[4e] Not Your GM’s Keep on the Shadowfell: (Mostly) Minor Actions


This week’s change is short and sweet.  Which is appropriate, since it concerns Minor Actions.  Before the start of play this past week, our DM announced that if we wanted to trade all of our actions down to Minor Actions in a round, he would grant us a bonus of an additional Minor Action for our trouble.  In other words, instead of a maximum of 3 Minor Actions per round, we now potentially could use 4.  I expect this was in reaction to having a few of us unable to grab and drink potions fast enough to keep up with the beat down we had taken the week before (once our Second Winds were gone).  The increased threat level born of unbridled rules changes begins to rear its ugly head!  But nothing another rules tweak can’t fix, eh?

No one availed themselves of this option during play, and to be honest, I don’t see what effect it will have for now, other than that rare occasion when you want to be able to drink two potions in a single round.  Or 4, maybe, if you have a Potion Bandolier, which we all have.  Since it was a favorite of the DM from 3.X, and he gave us rules for the Free Action Potion belt before the official ones came out in Adventurer’s Vault 2, he has decided to keep it as a mundane item costing 50 gp, not an 8th level Waist Slot Magic item worth 3400 gp!  Which in and of itself gives us a HUGE advantage in downing those potions, but fits in with his plans for us using them more often than is supported in the standard 4E rules.  But while our Paladin complains (not entirely justly) about the lack of Minor Actions she can use, as we get more powers, Feat combinations and Magic Items, there are an increasing number of options for our Minor Actions.  So I can envision a time when this slight increase in the Actions available could prove more unbalancing.

Of course, before we had gotten into our first scene of the night, the DM had expanded this even more, declaring that on our Surprise round, we could choose to take a Standard Action or a “MoveMinor”.  In response to our questions on what he meant, he said he considered a Standard Action to be roughly equivalent to a Move and a Minor Action, so he’d let us do a combo of those instead.  He wasn’t sure he believed what I called the ‘Action Conversion Tax’ was necessary.  Again, no one took him up on it, but I find this much more troubling than a theoretical 4 Minor Action round.  Though he didn’t say so, I can see this snowballing into allowing a Standard to be traded in for a Move and a Minor during a non-surprise round as well.  Or to have an Action Point grant an extra Move plus a Minor Action.  All of which could compound to greatly expand the possibilities of unintended consequences when combined with various Feat and Power combos.  And even if we don’t take advantage of these bonus Minor Actions, we may have to content with oppents who do.

Given the fact that we had the devil of a time breaking the DM of the habit of taking the old 3.X ‘five foot step’ as a Minor Action, I see this as just the start.  I need to gather my ammo now, in case he springs further Action expansions on us.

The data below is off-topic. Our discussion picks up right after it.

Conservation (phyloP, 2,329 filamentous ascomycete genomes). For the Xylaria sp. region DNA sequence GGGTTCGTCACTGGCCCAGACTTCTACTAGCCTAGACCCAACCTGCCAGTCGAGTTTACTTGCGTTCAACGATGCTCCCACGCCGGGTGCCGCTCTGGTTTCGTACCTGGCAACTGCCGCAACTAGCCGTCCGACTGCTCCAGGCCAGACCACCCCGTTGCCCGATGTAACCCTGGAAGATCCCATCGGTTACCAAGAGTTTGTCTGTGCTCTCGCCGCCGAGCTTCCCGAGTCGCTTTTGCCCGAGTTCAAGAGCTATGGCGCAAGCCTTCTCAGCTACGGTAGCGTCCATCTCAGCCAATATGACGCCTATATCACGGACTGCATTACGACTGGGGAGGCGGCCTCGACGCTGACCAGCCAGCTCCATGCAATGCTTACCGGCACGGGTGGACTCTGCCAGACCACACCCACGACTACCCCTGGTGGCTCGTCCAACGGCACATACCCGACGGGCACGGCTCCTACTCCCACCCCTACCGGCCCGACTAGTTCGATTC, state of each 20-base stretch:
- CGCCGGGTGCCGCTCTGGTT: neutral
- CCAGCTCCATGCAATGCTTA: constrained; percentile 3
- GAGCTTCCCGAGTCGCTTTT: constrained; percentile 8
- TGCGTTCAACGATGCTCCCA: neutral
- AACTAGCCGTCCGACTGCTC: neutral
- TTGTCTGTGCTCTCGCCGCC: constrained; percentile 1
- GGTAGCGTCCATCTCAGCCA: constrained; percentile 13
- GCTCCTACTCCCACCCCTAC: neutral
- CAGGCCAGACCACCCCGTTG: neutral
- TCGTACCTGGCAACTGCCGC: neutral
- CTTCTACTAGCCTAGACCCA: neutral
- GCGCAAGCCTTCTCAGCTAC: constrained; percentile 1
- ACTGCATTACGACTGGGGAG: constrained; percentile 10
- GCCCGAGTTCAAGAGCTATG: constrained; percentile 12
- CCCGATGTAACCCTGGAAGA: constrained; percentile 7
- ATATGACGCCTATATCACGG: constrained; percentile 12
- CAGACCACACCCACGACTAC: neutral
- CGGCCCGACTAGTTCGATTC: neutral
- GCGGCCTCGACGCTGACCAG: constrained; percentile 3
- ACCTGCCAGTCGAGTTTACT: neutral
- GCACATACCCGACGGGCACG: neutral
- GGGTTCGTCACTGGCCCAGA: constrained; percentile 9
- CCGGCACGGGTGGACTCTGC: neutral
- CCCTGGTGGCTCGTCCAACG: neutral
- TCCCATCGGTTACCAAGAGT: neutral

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6 Responses to “[4e] Not Your GM’s Keep on the Shadowfell: (Mostly) Minor Actions”

  1. Bryant Says:

    He’s tipping the balance towards the PCs — most monsters don’t have a slew of useful minor actions to take. But PCs certainly do. The economy really gets teeth when you start having PCs who need to sustain conjurations and zones.

    So hypothetically: healer is sitting next to a monster. This is suboptimal for obvious reasons. Healer also has a zone going that needs sustaining, plus one person needs healing badly.

    Shift as a move, sustain (standard -> minor), heal. Done!

    But in your GM’s system: shift as a move & sustain (standard -> move-minor), heal, move away six squares behind the defensive line.

    It won’t happen all the time but it will happen.

    Move-minor in surprise rounds means paladins get to mark a bit earlier, which is a bonus. Warlocks get an extra curse laid down, which is a small bonus.

    • Jack Kessler Says:

      From what I remember, there are plenty of Minors out there for a lot of monsters to use, but they don’t really work or make sense by spamming them repeatedly in a round. So in that respect, I think you are correct. Especially as levels go up, PCs will get more and varied options other than just ‘drink a potion’.

      But what about the original idea – if you trade down to 3 Minors you get a bonus one? If restricting to JUST Minor Actions to get the extra, is there much to worry about?

      • Bryant Says:

        I don’t think so? I mean, I’d just make quaffing potions a free action (your turn only) if I were him, but that’s me.

  2. Foxtown Says:

    Potion quaffing is the single best reason to get the Quick Draw feat, whihc allows to draw an item as a free action in conjunction with using it.

    That is always how I got around that problem and only close combat characters will use this with any regularity, so I don’t think it is too steep to leave it as a feat…

    • Jack Kessler Says:

      Not a bad idea – Quick Draw is awesome if you qualify. Item grab as a Free Action PLUS +2 to Initiative? But only two of our players meet the Dex 13 prereq. My wizard will be able to take it in Paragon after the stat boost, but the others used Dex as a dump stat, so they are no where NEAR that requirement.

      • Foxtown Says:

        May have been errata’d:
        “Quick Draw
        Prerequisite: Dex 13
        Benefit: You can draw a weapon (or an object
        stored in a belt pouch, bandolier, or similar container,
        such as a potion) as part of the same action used to
        attack with the weapon or use the object.
        You also gain a +2 feat bonus to initiative checks.”

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